otherwise when it is rotated, or shifting or changing enlargement factor
would take no affect at all.
How to easily change pen/line widths
Q: Is there an easy way to change the pen/line-width for a drawing?
I can get reasonable ellipsoid and atom line widths for a single
molecule, but when i do a cell packing the line-width is way too big and
the ellipsoids become almost solid.
A: With no atoms selected, run the command "Picture"/"Atom Designs...", which
opens the "Atom Group and Site Designs" dialog. (With atoms selected, you will be prompted to alternatively run the "Atom Designs"
dialog to change the properties of the selected atoms only.)
In the list "Atom groups and sites", mark all atom groups (or just the atom groups whose properties
you want to change), for instance by clicking on the first item and shift-clicking
on the last item. (You can also assign individual sites of an atom group different designs.) Change the border line width and/or inner line widths by settings
the values in the "Weight [mm]" input fields to appropriate values. (Leave the other
fields, like "Style", "Color", etc. unchanged.) Ensure that the checkbox "Update
atoms" is set. Close the dialog with "OK".
Note: If some of the atoms in the structure picture use designs
different from their associated atom group (or site) designs, this may overwrite
these individual settings. You should instead select all atoms of interest and run the "Atom
Designs" dialog (in order to change the line widths of the selected atoms only).
How can I assign designs to symmetry equivalent atom sites?
Q: The "Atom Group and Site Designs" dialog does not show symmetry-equivalent positions, although visible in the "Atomic Parameters" dialog.
A: In the current Diamond implementation 4.x, it is only possible to change the color individually,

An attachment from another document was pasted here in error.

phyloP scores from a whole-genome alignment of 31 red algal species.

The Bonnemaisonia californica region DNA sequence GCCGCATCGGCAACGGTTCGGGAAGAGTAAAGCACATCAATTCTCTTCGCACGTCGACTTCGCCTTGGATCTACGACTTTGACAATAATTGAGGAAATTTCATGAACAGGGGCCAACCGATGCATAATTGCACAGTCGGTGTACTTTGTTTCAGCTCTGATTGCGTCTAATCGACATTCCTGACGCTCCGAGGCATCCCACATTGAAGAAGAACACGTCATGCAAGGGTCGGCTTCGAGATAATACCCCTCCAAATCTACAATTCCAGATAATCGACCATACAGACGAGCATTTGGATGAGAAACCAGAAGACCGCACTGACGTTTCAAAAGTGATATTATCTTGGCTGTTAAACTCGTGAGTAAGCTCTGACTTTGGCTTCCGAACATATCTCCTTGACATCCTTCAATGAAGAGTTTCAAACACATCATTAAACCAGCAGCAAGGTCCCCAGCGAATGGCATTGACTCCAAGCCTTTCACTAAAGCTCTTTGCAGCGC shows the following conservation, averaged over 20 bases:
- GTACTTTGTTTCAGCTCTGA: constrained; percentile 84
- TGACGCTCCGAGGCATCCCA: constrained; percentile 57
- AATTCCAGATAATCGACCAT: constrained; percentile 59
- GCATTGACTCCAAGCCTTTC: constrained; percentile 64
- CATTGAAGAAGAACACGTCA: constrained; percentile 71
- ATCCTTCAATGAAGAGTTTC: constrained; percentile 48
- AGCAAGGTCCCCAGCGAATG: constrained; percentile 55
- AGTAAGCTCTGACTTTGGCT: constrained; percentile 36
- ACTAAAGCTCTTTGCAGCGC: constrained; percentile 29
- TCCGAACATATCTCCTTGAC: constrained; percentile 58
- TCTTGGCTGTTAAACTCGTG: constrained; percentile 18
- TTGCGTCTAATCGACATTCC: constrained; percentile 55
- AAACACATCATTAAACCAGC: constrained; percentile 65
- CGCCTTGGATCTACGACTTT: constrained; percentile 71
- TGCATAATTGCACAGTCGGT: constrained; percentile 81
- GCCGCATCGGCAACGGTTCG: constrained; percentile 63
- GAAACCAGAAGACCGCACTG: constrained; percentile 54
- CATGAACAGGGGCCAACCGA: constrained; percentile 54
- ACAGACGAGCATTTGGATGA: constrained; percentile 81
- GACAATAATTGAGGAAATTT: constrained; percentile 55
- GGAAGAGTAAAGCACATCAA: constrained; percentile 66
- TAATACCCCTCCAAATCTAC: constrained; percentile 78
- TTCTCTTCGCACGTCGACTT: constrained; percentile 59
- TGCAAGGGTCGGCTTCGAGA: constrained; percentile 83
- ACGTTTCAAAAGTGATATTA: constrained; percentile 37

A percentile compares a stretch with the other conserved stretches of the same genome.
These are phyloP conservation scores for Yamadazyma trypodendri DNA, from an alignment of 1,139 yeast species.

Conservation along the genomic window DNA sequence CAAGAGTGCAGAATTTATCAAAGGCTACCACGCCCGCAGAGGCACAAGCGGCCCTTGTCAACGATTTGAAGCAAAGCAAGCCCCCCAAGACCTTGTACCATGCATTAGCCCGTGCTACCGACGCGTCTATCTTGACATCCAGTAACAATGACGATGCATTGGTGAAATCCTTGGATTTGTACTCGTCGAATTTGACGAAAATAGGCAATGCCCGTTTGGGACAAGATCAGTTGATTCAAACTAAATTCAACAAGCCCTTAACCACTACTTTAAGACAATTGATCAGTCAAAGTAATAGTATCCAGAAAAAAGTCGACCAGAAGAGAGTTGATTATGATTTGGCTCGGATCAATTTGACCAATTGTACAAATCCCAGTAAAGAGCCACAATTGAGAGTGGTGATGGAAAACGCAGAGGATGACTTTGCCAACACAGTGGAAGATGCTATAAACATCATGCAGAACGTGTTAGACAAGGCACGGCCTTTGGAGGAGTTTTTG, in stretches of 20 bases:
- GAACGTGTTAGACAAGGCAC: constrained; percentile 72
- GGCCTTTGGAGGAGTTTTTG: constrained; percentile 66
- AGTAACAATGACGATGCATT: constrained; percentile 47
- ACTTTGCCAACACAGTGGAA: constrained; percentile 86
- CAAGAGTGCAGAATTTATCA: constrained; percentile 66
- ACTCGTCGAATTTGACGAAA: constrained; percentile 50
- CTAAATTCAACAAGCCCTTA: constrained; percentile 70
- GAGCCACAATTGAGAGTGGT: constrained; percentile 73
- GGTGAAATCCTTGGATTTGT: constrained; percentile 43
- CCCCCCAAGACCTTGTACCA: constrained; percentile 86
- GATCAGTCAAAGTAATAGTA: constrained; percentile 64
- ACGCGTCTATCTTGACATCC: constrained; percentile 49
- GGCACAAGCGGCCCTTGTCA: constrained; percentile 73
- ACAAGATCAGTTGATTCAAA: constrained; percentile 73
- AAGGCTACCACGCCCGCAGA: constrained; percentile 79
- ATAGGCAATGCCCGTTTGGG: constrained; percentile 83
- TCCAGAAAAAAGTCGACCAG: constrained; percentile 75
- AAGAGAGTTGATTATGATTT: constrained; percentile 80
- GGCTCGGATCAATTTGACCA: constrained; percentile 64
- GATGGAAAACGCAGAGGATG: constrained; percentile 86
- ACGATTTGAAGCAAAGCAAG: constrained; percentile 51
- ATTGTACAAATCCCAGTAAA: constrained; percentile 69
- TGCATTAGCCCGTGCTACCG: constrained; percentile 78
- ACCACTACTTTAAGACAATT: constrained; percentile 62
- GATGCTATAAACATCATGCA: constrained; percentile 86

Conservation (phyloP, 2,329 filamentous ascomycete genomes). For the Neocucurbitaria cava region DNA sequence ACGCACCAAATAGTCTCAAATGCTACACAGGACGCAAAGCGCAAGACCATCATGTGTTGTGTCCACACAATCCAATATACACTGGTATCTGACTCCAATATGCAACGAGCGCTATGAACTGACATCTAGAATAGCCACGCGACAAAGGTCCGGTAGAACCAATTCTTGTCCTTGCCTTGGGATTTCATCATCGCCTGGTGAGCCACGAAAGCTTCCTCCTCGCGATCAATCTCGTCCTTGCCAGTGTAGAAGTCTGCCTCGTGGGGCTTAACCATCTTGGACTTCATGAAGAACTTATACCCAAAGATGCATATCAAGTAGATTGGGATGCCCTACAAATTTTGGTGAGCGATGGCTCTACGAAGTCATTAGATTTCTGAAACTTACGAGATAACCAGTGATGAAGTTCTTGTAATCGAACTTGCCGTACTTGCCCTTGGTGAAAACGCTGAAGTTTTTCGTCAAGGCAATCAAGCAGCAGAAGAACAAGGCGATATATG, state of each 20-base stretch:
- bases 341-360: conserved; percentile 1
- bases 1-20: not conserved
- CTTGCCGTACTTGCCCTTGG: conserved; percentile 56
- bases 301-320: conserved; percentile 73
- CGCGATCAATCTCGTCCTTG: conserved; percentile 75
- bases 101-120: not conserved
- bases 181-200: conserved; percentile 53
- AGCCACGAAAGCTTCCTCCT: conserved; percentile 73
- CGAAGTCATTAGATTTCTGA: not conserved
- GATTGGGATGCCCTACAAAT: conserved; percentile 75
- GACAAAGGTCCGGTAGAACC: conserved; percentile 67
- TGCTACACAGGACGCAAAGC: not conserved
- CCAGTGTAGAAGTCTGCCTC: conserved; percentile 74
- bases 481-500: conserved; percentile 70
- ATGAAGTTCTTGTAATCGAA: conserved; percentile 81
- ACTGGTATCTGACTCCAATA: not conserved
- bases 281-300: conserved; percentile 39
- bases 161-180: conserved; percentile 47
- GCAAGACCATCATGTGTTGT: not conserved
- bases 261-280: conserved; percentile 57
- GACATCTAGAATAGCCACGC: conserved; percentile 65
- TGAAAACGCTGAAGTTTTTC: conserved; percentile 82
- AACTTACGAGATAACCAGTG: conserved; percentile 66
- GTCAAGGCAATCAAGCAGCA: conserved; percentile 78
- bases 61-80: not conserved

that means by selecting (clicking) the atom (check for the tooltip that appears above the atom) in the structure picture
and opening the “Atom Design” dialog for that atom.
The atom group and site tree lists will be extended for symmetry-equivalent positions in version 5.x.
Copy & Paste of structures
How do I paste a structure picture into
Since version 3 Diamond also copies a Diamond document
object (along with the bitmap and the metafile) to the Windows clipboard.
When you run the "Paste" command from the "Edit" menu in a typical Windows
application, e.g. Microsoft Word or PowerPoint, the Diamond document
object is pasted rather than the bitmap or metafile. To paste the bitmap or
metafile instead, choose the command "Paste Special..." (in
German: "Inhalte einfügen...") instead from the target
application's "Edit" menu, which opens a dialog where you can choose
between several formats that are currently available in the Windows
clipboard. Choose "Bitmap" or "Graphics", rsp., as format in the
dialog and press OK. (Note: Some applications may offer additional formats,
such as "Device-independent bitmap".)
How do I copy and paste a (part of a) structure
picture into another picture?
Q: I am trying to simulate the process of putting one layer of
Anatase material on top of another structure (Perovskite). I tried copied
and paste a fragment of Anatase on top of Perovskite but failed because of
different structure parameters.
A: In Diamond (3 or 4), there are in principal two ways to copy/paste
a structural part into another one: